To Vaccinate, or Not To Vaccinate?
New Jersey Gov. Chris Christie unwittingly ignited a firestorm earlier this week when he responded to a reporter's question in Great Britain about forced vaccinations of children in New Jersey by suggesting that the law in the U.S. needs to balance the rights of parents against the government's duty to maintain standards of public health.
Before Christie could soften the tone of his use of the word "balance," Kentucky Sen. Rand Paul jumped into the fray to support the governor. In doing so, he made a stronger case for the rights of parents by advancing the view that all vaccines do not work for all children and the ultimate decision-maker should be parents and not bureaucrats or judges. He argued not for balance, but for bias — in favor of parents.
When Christie articulated the pro-balance view, he must have known that New Jersey law, which he enforces, has no balance, shows no deference to parents' rights and permits exceptions to universal vaccinations only for medical reasons (where a physician certifies that the child will get sicker because of a vaccination) or religious objections. Short of those narrow reasons, in New Jersey, if you don't vaccinate your children, you risk losing parental custody of them.
The science is overwhelming that vaccinations work for most children most of the time. Paul, who is a physician, said, however, he knew of instances in which poorly timed vaccinations had led to mental disorders. Yet, he was wise enough to make the pro-freedom case, and he made it stronger than Christie did.
To Paul, the issue is not science. That's because in a free society, we are free to reject scientific orthodoxy and seek unorthodox scientific cures. Of course, we do that at our peril if our rejection of truth and selection of alternatives results in harm to others.
The issue, according to Paul, is: WHO OWNS YOUR BODY? This is a question the government does not want to answer truthfully, because if it does, it will sound like Big Brother in George Orwell's novel "1984." That's because the government believes it owns your body.
Paul and no less an authority than the U.S. Supreme Court have rejected that concept. Under the natural law, because you retain the rights inherent in your birth that you have not individually given away to government, the government does not own your body. Rather, you do. And you alone can decide your fate with respect to the ingestion of medicine. What about children? Paul argues that parents are the natural and legal custodians of their children's bodies until they reach maturity or majority, somewhere between ages 14 and 18, depending on the state of residence.
What do the states have to do with this? Under our Constitution, the states, and not the federal government, are the guardians of public health. That is an area of governance not delegated by the states to the feds. Of course, you'd never know this to listen to the debate today in which Big Government politicians, confident in the science, want a one-size-fits-all regimen.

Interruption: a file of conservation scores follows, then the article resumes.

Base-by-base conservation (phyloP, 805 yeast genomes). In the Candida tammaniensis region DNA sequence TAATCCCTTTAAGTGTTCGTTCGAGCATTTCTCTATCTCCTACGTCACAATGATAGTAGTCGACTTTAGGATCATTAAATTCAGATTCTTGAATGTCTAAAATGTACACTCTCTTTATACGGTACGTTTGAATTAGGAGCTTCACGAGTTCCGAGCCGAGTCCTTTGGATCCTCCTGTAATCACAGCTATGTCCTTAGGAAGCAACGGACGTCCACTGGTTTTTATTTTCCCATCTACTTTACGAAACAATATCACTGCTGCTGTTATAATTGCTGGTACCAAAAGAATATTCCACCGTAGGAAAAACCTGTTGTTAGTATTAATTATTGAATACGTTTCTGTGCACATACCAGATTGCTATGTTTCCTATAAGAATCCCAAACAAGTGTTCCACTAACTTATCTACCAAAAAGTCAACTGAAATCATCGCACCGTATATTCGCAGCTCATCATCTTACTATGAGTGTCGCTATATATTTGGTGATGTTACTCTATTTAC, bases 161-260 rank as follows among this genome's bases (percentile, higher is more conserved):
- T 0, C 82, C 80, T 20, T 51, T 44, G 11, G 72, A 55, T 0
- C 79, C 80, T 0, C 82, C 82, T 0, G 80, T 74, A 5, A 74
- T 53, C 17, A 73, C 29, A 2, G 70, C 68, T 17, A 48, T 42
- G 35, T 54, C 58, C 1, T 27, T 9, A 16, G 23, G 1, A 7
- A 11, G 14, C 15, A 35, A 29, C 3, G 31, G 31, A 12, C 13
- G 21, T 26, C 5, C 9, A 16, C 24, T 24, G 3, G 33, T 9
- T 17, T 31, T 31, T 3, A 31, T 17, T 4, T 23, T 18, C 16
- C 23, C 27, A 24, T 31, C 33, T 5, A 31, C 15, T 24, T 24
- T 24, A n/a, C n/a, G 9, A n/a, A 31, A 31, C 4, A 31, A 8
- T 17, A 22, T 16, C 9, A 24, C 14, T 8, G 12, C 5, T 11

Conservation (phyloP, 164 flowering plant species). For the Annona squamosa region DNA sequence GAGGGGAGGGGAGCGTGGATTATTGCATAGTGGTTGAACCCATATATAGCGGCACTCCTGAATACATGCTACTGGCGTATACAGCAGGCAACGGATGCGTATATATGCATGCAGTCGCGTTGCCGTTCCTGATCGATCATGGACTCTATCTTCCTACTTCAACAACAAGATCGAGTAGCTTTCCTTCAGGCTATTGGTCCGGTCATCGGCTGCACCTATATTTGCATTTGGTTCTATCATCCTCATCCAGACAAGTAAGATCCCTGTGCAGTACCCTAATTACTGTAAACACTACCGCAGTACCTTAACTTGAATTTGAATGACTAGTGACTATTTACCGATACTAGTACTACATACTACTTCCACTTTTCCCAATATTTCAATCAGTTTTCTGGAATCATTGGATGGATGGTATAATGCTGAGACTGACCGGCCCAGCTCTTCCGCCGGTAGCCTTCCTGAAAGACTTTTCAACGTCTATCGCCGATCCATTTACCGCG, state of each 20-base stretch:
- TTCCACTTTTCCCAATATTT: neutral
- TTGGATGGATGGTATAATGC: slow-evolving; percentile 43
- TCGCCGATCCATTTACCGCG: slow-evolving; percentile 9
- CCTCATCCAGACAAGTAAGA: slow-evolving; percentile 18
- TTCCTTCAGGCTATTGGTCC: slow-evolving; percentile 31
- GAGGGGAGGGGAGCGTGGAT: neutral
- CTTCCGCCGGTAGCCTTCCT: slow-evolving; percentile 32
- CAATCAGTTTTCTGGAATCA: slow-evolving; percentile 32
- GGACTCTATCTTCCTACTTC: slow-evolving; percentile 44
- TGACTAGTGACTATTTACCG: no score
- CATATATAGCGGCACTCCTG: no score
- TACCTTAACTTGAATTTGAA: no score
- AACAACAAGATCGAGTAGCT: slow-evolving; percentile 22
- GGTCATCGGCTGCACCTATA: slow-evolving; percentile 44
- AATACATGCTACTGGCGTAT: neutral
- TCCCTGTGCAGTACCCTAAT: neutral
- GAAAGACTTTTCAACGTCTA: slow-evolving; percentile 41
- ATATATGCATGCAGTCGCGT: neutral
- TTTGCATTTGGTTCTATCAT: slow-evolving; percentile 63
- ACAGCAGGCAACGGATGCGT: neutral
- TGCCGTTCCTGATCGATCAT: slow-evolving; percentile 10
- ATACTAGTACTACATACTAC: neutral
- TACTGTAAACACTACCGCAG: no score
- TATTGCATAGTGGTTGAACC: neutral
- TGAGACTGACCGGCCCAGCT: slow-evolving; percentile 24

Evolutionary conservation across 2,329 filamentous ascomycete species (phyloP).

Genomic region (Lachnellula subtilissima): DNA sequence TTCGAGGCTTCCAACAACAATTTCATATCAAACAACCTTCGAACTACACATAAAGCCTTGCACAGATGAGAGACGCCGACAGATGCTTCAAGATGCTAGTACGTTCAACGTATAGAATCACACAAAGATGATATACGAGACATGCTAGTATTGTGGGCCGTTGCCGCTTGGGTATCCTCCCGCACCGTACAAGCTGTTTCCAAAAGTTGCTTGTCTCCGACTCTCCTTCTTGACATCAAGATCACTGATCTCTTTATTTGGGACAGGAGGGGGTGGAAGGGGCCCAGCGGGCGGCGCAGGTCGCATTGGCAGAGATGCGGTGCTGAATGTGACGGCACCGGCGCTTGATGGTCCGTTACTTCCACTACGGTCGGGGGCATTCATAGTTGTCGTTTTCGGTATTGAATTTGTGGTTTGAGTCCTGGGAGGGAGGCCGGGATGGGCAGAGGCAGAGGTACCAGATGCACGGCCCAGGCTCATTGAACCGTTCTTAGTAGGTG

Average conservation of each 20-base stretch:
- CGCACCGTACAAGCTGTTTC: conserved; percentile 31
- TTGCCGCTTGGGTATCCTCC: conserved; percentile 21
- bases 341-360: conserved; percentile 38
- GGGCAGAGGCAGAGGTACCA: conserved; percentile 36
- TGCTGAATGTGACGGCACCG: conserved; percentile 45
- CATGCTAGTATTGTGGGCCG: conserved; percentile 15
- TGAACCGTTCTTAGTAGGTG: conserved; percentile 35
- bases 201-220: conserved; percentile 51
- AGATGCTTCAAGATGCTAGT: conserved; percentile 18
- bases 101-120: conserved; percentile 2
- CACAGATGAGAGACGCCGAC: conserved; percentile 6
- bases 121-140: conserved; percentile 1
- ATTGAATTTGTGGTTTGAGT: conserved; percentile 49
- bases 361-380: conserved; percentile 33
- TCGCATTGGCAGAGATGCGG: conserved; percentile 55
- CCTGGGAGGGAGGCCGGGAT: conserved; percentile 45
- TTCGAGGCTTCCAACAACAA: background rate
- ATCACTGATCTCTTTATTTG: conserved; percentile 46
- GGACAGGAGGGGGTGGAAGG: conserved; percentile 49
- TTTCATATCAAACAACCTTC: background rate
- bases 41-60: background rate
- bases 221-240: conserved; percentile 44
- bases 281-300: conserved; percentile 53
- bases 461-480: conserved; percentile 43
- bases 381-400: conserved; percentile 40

No less a champion of government in your face than Hillary Clinton jumped into this debate with a whacky Tweet that argued that because the Earth is round and the sky is blue and science is right, all kids should be vaccinated. What she was really saying is that in her progressive worldview, the coercive power of the federal government can be used to enforce a scientific orthodoxy upon those states and individuals who intellectually reject it.
In America, you are free to reject it.
Clinton and her Big Government colleagues would be wise to look at their favorite Supreme Court decision: Roe v. Wade. Yes, the same Roe v. Wade that 42 years ago unleashed 45 million abortions also defines the right to bear and raise children as fundamental, and thus personal to parents, and thus largely immune from state interference and utterly immune from federal interference.
Paul's poignant question about who owns your body — and he would be the first to tell you that this is not a federal issue — cannot be ignored by Christie or Clinton or any other presidential candidate. If Paul is right, if we do own our bodies and if we are the custodians of our children's bodies until they reach maturity, then we have the right to make health care choices free from government interference, even if our choices are grounded in philosophy or religion or emotion or alternative science.
But if Paul is wrong, if the government owns our bodies, then the presumption of individual liberty guaranteed by the Declaration of Independence and the Constitution has been surreptitiously discarded, and there will be no limit to what the government can compel us to do or to what it can extract from us — in the name of science or any other of its modern-day gods.